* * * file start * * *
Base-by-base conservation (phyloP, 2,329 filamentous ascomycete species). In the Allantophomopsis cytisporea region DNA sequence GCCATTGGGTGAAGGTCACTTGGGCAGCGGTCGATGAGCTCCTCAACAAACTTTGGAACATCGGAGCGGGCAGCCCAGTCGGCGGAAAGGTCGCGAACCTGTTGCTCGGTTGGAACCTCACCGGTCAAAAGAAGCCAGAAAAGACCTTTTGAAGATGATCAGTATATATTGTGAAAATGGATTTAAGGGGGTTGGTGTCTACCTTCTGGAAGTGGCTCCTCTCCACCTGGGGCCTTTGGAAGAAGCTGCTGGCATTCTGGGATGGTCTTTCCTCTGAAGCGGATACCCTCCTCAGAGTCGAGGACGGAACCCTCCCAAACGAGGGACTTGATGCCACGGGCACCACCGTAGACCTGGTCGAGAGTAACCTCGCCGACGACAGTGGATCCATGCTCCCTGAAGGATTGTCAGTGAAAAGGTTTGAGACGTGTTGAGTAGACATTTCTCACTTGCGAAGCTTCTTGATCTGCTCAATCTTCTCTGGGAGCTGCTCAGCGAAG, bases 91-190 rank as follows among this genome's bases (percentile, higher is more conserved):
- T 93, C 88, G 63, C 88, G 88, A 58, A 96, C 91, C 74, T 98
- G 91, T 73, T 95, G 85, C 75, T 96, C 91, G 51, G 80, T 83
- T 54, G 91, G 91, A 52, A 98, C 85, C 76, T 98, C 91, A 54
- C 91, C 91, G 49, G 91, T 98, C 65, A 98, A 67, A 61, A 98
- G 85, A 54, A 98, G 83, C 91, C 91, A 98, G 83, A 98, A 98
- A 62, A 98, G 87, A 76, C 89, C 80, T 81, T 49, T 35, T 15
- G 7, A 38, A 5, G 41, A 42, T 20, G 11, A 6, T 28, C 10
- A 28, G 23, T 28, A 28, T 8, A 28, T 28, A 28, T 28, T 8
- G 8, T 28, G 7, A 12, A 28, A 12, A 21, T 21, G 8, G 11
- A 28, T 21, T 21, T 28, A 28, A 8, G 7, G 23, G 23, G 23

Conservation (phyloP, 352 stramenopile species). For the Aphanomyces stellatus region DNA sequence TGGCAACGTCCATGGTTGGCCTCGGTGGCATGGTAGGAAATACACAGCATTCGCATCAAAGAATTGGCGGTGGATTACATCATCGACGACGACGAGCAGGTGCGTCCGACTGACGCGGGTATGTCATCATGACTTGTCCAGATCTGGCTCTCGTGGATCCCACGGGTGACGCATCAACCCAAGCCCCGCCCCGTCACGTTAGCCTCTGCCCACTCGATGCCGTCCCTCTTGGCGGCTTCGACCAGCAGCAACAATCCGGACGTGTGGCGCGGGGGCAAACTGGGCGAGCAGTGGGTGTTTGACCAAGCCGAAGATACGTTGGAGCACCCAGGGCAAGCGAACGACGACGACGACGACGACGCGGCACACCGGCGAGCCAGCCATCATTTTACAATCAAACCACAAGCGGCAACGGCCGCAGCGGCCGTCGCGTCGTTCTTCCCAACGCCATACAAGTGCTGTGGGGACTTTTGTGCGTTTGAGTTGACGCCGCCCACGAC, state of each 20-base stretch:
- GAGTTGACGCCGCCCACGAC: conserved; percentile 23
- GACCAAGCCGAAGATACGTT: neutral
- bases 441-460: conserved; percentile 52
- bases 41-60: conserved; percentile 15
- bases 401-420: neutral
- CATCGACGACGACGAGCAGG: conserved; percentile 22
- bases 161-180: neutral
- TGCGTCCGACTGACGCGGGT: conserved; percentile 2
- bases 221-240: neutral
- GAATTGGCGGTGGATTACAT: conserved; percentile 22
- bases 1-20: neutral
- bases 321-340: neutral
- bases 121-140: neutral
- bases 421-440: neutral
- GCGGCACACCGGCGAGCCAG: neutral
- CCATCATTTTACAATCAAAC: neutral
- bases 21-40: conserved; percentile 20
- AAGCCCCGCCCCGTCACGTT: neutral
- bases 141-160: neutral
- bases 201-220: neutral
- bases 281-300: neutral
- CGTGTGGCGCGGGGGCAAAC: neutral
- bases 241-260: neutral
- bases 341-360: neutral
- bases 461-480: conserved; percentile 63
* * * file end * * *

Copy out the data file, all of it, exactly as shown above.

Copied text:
Base-by-base conservation (phyloP, 2,329 filamentous ascomycete species). In the Allantophomopsis cytisporea region DNA sequence GCCATTGGGTGAAGGTCACTTGGGCAGCGGTCGATGAGCTCCTCAACAAACTTTGGAACATCGGAGCGGGCAGCCCAGTCGGCGGAAAGGTCGCGAACCTGTTGCTCGGTTGGAACCTCACCGGTCAAAAGAAGCCAGAAAAGACCTTTTGAAGATGATCAGTATATATTGTGAAAATGGATTTAAGGGGGTTGGTGTCTACCTTCTGGAAGTGGCTCCTCTCCACCTGGGGCCTTTGGAAGAAGCTGCTGGCATTCTGGGATGGTCTTTCCTCTGAAGCGGATACCCTCCTCAGAGTCGAGGACGGAACCCTCCCAAACGAGGGACTTGATGCCACGGGCACCACCGTAGACCTGGTCGAGAGTAACCTCGCCGACGACAGTGGATCCATGCTCCCTGAAGGATTGTCAGTGAAAAGGTTTGAGACGTGTTGAGTAGACATTTCTCACTTGCGAAGCTTCTTGATCTGCTCAATCTTCTCTGGGAGCTGCTCAGCGAAG, bases 91-190 rank as follows among this genome's bases (percentile, higher is more conserved):
- T 93, C 88, G 63, C 88, G 88, A 58, A 96, C 91, C 74, T 98
- G 91, T 73, T 95, G 85, C 75, T 96, C 91, G 51, G 80, T 83
- T 54, G 91, G 91, A 52, A 98, C 85, C 76, T 98, C 91, A 54
- C 91, C 91, G 49, G 91, T 98, C 65, A 98, A 67, A 61, A 98
- G 85, A 54, A 98, G 83, C 91, C 91, A 98, G 83, A 98, A 98
- A 62, A 98, G 87, A 76, C 89, C 80, T 81, T 49, T 35, T 15
- G 7, A 38, A 5, G 41, A 42, T 20, G 11, A 6, T 28, C 10
- A 28, G 23, T 28, A 28, T 8, A 28, T 28, A 28, T 28, T 8
- G 8, T 28, G 7, A 12, A 28, A 12, A 21, T 21, G 8, G 11
- A 28, T 21, T 21, T 28, A 28, A 8, G 7, G 23, G 23, G 23

Conservation (phyloP, 352 stramenopile species). For the Aphanomyces stellatus region DNA sequence TGGCAACGTCCATGGTTGGCCTCGGTGGCATGGTAGGAAATACACAGCATTCGCATCAAAGAATTGGCGGTGGATTACATCATCGACGACGACGAGCAGGTGCGTCCGACTGACGCGGGTATGTCATCATGACTTGTCCAGATCTGGCTCTCGTGGATCCCACGGGTGACGCATCAACCCAAGCCCCGCCCCGTCACGTTAGCCTCTGCCCACTCGATGCCGTCCCTCTTGGCGGCTTCGACCAGCAGCAACAATCCGGACGTGTGGCGCGGGGGCAAACTGGGCGAGCAGTGGGTGTTTGACCAAGCCGAAGATACGTTGGAGCACCCAGGGCAAGCGAACGACGACGACGACGACGACGCGGCACACCGGCGAGCCAGCCATCATTTTACAATCAAACCACAAGCGGCAACGGCCGCAGCGGCCGTCGCGTCGTTCTTCCCAACGCCATACAAGTGCTGTGGGGACTTTTGTGCGTTTGAGTTGACGCCGCCCACGAC, state of each 20-base stretch:
- GAGTTGACGCCGCCCACGAC: conserved; percentile 23
- GACCAAGCCGAAGATACGTT: neutral
- bases 441-460: conserved; percentile 52
- bases 41-60: conserved; percentile 15
- bases 401-420: neutral
- CATCGACGACGACGAGCAGG: conserved; percentile 22
- bases 161-180: neutral
- TGCGTCCGACTGACGCGGGT: conserved; percentile 2
- bases 221-240: neutral
- GAATTGGCGGTGGATTACAT: conserved; percentile 22
- bases 1-20: neutral
- bases 321-340: neutral
- bases 121-140: neutral
- bases 421-440: neutral
- GCGGCACACCGGCGAGCCAG: neutral
- CCATCATTTTACAATCAAAC: neutral
- bases 21-40: conserved; percentile 20
- AAGCCCCGCCCCGTCACGTT: neutral
- bases 141-160: neutral
- bases 201-220: neutral
- bases 281-300: neutral
- CGTGTGGCGCGGGGGCAAAC: neutral
- bases 241-260: neutral
- bases 341-360: neutral
- bases 461-480: conserved; percentile 63